Downloading catalog file (25 of 46), product up-to-date.
Downloading catalog file (26 of 46), product up-to-date.
Downloading catalog file (27 of 46), product up-to-date.
Downloading catalog file (28 of 46), product up-to-date.
Downloading catalog file (29 of 46), complete.
Opening update list
The digital signature found on the catalog file has been signed by Symantec Corporation.
Processing update list
Opening update list
Processing update list
Downloading catalog file (30 of 46), product up-to-date.
Downloading catalog file (31 of 46), complete.
Opening update list
The digital signature found on the catalog file has been signed by Symantec Corporation.
Processing update list
Opening update list
Processing update list
Downloading catalog file (32 of 46), complete.
Opening update list
The digital signature found on the catalog file has been signed by Symantec Corporation.
Processing update list
Opening update list
Processing update list
Downloading catalog file (33 of 46), complete.
Opening update list
The digital signature found on the catalog file has been signed by Symantec Corporation.
Processing update list
Opening update list
Processing update list
Downloading catalog file (34 of 46), complete.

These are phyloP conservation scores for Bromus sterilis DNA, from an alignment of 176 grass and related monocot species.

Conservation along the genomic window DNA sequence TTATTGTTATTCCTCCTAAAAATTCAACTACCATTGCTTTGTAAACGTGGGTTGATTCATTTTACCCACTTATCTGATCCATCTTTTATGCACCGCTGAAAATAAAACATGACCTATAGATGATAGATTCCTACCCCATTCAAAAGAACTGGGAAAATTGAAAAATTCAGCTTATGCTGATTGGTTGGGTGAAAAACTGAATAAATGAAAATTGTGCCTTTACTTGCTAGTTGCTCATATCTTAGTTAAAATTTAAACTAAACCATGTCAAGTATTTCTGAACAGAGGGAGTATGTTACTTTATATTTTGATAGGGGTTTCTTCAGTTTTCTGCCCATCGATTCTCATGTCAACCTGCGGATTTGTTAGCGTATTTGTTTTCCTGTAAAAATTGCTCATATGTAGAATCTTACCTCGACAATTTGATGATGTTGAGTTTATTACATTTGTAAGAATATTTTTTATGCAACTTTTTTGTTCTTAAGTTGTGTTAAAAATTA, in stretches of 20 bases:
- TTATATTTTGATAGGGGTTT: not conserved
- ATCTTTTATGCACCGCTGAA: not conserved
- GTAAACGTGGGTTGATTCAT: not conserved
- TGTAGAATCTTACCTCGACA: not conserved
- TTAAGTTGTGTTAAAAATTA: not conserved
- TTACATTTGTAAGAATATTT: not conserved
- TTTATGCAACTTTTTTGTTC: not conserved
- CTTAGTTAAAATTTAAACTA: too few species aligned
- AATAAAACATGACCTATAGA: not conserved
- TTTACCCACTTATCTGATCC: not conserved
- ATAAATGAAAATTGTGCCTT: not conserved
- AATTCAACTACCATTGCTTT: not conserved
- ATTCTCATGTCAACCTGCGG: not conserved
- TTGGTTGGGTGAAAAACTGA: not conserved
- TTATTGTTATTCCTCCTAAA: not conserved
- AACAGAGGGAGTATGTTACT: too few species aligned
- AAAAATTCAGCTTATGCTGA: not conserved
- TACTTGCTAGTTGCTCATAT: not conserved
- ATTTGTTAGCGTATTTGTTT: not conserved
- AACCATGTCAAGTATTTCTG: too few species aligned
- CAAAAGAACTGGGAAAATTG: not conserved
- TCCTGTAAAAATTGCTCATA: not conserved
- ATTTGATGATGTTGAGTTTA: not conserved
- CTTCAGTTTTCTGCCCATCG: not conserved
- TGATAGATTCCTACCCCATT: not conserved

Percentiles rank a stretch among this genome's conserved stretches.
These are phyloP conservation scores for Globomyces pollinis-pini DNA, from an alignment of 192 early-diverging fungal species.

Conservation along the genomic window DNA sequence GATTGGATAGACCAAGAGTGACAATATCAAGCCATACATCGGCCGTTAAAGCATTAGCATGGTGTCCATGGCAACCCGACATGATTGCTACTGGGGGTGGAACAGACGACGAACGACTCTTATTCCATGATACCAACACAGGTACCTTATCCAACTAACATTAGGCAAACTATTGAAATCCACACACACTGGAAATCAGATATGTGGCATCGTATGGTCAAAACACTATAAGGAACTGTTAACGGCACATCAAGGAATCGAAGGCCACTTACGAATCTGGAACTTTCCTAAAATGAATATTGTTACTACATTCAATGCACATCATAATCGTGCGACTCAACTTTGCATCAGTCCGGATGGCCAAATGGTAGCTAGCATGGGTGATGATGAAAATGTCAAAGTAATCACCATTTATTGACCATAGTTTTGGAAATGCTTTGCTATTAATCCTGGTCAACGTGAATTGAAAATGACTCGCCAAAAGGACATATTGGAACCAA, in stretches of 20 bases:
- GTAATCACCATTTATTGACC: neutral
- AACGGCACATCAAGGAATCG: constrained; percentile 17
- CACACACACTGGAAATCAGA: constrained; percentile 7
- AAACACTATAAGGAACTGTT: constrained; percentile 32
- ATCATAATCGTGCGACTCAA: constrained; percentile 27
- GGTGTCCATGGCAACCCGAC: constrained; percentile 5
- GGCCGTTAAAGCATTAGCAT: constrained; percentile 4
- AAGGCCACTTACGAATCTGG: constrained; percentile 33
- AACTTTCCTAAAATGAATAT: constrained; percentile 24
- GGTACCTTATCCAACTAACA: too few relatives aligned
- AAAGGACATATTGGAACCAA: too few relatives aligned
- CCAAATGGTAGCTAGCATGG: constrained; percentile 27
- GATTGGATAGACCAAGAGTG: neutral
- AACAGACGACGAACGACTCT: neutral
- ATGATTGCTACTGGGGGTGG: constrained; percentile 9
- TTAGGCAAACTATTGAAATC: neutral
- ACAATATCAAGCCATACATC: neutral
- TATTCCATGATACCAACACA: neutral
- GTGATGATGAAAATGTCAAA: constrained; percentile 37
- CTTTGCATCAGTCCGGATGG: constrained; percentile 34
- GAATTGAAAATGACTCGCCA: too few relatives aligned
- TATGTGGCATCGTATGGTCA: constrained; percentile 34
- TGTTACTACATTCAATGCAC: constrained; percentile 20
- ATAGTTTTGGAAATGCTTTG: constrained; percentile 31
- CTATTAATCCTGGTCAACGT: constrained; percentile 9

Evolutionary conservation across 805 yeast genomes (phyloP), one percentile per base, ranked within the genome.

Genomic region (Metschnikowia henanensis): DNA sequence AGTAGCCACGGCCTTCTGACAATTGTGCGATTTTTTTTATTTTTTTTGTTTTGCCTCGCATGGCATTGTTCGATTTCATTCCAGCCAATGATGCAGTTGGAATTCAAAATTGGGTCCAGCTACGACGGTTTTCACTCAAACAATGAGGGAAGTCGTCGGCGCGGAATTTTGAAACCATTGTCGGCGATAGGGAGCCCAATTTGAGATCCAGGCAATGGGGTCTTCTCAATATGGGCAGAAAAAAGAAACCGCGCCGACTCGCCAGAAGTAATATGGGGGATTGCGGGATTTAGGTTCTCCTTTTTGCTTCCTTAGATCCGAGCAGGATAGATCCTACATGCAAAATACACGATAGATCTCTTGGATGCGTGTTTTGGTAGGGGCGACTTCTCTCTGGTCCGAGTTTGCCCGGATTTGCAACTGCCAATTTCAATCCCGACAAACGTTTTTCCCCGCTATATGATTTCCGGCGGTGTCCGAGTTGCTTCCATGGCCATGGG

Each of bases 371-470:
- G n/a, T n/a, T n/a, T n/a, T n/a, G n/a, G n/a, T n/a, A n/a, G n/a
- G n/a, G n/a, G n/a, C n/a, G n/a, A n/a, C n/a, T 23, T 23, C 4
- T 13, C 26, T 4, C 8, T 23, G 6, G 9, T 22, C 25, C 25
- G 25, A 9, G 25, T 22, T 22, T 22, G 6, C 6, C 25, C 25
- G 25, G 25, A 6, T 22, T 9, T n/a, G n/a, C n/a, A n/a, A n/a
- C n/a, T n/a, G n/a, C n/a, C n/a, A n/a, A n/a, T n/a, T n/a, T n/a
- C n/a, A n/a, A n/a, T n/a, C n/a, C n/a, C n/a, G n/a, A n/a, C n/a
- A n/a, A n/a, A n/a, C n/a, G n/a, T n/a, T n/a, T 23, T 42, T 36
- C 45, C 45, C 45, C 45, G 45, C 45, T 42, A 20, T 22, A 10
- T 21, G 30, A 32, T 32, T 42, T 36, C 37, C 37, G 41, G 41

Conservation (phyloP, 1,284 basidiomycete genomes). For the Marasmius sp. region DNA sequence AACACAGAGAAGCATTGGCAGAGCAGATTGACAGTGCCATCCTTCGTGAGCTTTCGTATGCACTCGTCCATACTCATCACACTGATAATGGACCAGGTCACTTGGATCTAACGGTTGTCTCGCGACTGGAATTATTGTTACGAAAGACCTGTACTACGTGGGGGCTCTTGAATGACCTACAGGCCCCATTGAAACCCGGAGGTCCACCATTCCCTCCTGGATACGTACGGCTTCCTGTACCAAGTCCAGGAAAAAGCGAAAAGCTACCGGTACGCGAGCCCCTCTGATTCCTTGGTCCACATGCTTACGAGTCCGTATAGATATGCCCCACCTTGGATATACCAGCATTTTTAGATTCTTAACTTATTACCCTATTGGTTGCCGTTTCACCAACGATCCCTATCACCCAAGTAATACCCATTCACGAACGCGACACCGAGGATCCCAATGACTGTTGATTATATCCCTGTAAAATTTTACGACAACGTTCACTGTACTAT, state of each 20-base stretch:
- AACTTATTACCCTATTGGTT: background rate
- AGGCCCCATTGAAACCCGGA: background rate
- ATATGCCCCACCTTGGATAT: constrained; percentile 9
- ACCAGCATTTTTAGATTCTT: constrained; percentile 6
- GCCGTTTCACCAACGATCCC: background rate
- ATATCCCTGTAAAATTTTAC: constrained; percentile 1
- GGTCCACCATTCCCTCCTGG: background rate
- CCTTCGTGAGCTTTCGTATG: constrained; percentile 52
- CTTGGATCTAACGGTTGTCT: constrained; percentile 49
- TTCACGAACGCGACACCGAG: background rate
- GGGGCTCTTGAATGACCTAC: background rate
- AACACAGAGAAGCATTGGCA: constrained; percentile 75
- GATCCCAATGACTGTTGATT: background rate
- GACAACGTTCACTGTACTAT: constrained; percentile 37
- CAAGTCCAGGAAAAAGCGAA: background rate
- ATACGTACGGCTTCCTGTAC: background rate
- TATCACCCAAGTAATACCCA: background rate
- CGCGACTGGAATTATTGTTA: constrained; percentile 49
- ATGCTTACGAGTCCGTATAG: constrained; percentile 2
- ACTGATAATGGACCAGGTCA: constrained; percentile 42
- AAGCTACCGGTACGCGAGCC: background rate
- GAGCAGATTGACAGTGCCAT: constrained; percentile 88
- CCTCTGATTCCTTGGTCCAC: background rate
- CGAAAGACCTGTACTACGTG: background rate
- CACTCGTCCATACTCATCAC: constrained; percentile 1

Opening update list
The digital signature found on the catalog file has been signed by Symantec Corporation.
Processing update list
Opening update list
Processing update list
Downloading catalog file (35 of 46), product up-to-date.
Downloading catalog file (36 of 46), product up-to-date.
Downloading catalog file (37 of 46), complete.
Opening update list
The digital signature found on the catalog file has been signed by Symantec Corporation.
Processing update list
Opening update list
Processing update list
Downloading catalog file (38 of 46), product up-to-date.
Downloading catalog file (39 of 46), complete.
Opening update list
The digital signature found on the catalog file has been signed by Symantec Corporation.
Processing update list
Opening update list
Processing update list
Downloading catalog file (40 of 46), complete.
Opening update list